PSA: Scaling Graphs in Dash

Hello everyone,

I just wanted to share a quick tip on something I found quite useful and was unable to find any reference to in the docs (could definitely be missing it!).

There are plenty of good posts and docs when it comes to sizing your plotly graphs. However, I was at a loss how to handle this for smaller, mobile oriented layouts.

By default, your graphs (and entire layout) will be scaled for mobile layouts by rendering content according to a larger, virtual viewport then shrinking the content down. However, when trying to set the meta tags for a purpose built mobile layout, I was at a loss for how to emulate this scaling for just the graphs. If you’re unsure what I’m talking about, this post is highly informative.

It turns out to be relatively simple! Just modify the “.dash-graph” class’s “zoom” property. The following css code improved my mobile layout dramatically as shown below:

.dash-graph {
  zoom: 0.45;

@media (min-width: 475px) {
  .dash-graph {
    zoom: 0.6;

@media (min-width: 768px) {
  .dash-graph {
    zoom: 0.85;

@media (min-width: 1024px) {
  .dash-graph {
    zoom: 1;

Before zoom css:

After zoom css:

Hopefully someone else finds this useful!


nice one cheers for sharing this, css is so much fun!


A somewhat disappointing update. As you change the zoom level, the zoom/pan interactions have a progressively larger offset from where the mouse/touch actually is as demonstrated in the video below. The first half of the video shows the large offset when .dash-graph is zoomed out as compared to the normal behavior in the second half.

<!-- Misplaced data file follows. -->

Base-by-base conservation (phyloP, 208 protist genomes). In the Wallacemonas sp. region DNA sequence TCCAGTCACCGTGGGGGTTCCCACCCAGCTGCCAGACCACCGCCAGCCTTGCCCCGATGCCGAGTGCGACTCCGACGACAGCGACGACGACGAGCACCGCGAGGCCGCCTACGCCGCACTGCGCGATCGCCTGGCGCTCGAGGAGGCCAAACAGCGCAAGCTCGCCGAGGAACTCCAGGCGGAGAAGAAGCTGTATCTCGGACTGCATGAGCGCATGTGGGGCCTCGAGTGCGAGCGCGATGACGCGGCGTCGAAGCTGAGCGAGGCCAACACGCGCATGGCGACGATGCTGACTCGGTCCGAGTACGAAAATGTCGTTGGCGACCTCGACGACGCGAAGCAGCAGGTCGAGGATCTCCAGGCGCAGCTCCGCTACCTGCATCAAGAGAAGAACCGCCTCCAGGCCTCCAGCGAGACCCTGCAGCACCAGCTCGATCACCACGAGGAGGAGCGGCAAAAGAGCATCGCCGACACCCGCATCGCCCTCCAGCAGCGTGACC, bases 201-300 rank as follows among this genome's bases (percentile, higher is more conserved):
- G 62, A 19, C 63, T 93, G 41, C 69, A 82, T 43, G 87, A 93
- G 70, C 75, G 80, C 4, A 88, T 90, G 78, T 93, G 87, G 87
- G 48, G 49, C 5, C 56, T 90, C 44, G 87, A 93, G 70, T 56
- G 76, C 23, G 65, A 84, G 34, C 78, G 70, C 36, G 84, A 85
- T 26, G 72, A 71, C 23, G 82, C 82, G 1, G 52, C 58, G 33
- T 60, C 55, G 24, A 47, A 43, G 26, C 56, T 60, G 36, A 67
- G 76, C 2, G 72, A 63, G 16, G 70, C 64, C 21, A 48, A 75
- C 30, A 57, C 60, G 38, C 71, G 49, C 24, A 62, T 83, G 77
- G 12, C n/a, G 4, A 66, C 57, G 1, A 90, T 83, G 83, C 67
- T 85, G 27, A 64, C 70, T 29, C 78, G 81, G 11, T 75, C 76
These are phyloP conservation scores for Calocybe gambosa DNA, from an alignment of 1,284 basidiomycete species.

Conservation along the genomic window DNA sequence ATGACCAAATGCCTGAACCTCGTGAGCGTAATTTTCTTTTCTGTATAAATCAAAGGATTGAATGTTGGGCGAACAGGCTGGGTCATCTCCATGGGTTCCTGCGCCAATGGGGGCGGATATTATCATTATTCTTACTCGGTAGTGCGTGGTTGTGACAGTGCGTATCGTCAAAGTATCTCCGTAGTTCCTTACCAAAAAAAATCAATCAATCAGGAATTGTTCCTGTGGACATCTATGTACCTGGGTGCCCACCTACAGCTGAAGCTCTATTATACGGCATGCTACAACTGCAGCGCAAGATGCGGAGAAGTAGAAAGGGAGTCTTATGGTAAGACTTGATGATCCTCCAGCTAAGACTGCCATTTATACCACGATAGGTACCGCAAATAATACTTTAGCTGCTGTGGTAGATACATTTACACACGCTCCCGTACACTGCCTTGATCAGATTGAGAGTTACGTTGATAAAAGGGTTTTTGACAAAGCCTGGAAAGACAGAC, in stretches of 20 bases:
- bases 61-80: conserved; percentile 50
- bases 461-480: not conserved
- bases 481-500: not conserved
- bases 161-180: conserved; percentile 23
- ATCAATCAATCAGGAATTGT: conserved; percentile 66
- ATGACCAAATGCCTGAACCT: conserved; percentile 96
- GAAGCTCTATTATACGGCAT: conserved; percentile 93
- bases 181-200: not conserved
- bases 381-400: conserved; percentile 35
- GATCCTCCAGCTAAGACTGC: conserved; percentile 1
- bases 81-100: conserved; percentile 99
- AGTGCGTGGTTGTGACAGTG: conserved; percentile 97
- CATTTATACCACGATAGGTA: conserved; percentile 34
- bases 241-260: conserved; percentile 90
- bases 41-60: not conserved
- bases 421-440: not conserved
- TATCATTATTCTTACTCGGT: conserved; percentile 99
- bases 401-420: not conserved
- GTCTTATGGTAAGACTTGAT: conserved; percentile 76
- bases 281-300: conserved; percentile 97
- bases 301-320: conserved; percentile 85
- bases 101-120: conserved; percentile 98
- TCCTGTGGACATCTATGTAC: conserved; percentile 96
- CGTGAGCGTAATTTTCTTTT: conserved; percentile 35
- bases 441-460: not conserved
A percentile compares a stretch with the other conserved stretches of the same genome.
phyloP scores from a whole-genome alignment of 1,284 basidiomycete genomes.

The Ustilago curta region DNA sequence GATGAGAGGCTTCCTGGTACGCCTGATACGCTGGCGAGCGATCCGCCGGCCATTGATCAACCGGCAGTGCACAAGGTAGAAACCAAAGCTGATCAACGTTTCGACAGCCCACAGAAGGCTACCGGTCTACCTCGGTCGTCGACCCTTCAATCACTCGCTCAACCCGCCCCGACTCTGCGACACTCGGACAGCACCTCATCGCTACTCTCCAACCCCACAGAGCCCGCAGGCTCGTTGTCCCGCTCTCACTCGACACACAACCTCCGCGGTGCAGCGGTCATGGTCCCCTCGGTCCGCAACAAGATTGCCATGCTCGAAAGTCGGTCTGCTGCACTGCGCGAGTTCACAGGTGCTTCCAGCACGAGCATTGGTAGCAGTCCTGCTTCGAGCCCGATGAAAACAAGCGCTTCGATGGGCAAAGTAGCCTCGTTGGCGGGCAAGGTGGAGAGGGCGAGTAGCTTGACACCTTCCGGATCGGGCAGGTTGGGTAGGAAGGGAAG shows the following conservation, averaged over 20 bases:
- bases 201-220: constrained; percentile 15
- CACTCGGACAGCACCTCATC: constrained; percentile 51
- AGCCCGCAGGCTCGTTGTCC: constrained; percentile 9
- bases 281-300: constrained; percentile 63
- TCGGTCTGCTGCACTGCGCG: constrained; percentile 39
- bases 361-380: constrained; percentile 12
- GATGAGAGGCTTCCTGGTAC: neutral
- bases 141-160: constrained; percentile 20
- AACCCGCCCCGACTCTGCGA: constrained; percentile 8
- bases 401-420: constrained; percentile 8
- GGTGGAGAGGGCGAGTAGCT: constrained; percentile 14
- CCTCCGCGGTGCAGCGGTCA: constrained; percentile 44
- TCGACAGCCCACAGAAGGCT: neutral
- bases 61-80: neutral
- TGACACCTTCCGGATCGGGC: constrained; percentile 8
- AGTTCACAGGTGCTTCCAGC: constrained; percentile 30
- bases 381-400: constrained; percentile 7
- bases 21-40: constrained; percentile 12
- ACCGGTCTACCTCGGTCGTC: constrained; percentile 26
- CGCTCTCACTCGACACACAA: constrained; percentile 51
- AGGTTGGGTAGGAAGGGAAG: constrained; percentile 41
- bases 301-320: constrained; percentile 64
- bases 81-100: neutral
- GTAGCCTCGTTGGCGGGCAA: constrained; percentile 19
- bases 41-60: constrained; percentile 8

The transform: scale() property does not have this unintended offset effect, but I lose the dynamic nature of the page that the zoom property allows (i.e. the graph no longer fills all the available space as it is always scaled to a fraction of the available space). If anyone has a workaround, let me know!

Nice trick! Unfortunately not supported in Firefox at the moment :confused:

1 Like

My favorite tip for mobile graphs is to:

  1. Reduce the margins of the graph
  2. Move the legends within the graph
  3. Set automargin

The margins are “fixed width” whereas the plot is “variable width”, so the plot area will shrink on small screens but the margins will stay disproportionally large. However, with small margins, the graphs can look great no matter what screen width.



Hey @chriddyp, really appreciate the response! These tips are super helpful, but I have a couple of quick follow-up questions.

First off, is there a way to modify these properties using CSS? Ideally, I would just shrink the margins and move the legend at a certain screen size with media queries, but I haven’t had any luck changing margins in the browser developer tools. I have even less of an idea of how to move the legend dynamically.

My other question is in regards to changing the font size of plot elements. I can change font size of specific elements (e.g. title, legend title, etc.) in the developer tools but it requires modifying the root element in each plot element’s container. I could potentially target these using something like the :last-child pseudo selector, but wanted to see if you had any other ideas. For example, it would be great if I could set all the graph font size’s in rem units as I could dynamically scale this with all the other content in the page using CSS global variables.